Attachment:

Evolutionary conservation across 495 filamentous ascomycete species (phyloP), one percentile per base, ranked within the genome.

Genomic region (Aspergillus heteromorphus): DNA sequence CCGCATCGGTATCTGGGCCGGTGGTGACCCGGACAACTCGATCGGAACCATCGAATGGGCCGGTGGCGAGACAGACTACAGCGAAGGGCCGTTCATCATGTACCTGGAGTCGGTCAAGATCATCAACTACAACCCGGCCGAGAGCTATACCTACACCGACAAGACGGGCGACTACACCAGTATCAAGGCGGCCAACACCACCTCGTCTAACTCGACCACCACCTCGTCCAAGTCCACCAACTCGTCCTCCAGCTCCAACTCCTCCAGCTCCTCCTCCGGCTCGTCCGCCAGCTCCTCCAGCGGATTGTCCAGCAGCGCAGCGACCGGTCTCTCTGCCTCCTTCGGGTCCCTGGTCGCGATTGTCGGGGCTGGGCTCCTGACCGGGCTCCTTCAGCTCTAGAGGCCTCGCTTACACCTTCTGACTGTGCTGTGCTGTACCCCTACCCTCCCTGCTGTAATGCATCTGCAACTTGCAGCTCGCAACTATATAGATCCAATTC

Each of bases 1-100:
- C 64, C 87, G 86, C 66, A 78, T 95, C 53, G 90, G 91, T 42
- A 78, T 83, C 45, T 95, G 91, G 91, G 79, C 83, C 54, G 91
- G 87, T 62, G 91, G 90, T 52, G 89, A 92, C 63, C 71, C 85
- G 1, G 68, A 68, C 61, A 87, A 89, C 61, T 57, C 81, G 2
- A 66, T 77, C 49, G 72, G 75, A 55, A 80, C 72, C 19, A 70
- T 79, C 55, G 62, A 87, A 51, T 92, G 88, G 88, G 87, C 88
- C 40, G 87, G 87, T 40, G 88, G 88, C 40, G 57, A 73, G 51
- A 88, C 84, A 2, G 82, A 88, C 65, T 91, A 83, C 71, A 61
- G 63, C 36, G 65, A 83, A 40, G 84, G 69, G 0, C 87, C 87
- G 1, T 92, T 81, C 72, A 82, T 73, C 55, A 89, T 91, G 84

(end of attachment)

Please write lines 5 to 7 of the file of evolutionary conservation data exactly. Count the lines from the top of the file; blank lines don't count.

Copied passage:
- A 78, T 83, C 45, T 95, G 91, G 91, G 79, C 83, C 54, G 91
- G 87, T 62, G 91, G 90, T 52, G 89, A 92, C 63, C 71, C 85
- G 1, G 68, A 68, C 61, A 87, A 89, C 61, T 57, C 81, G 2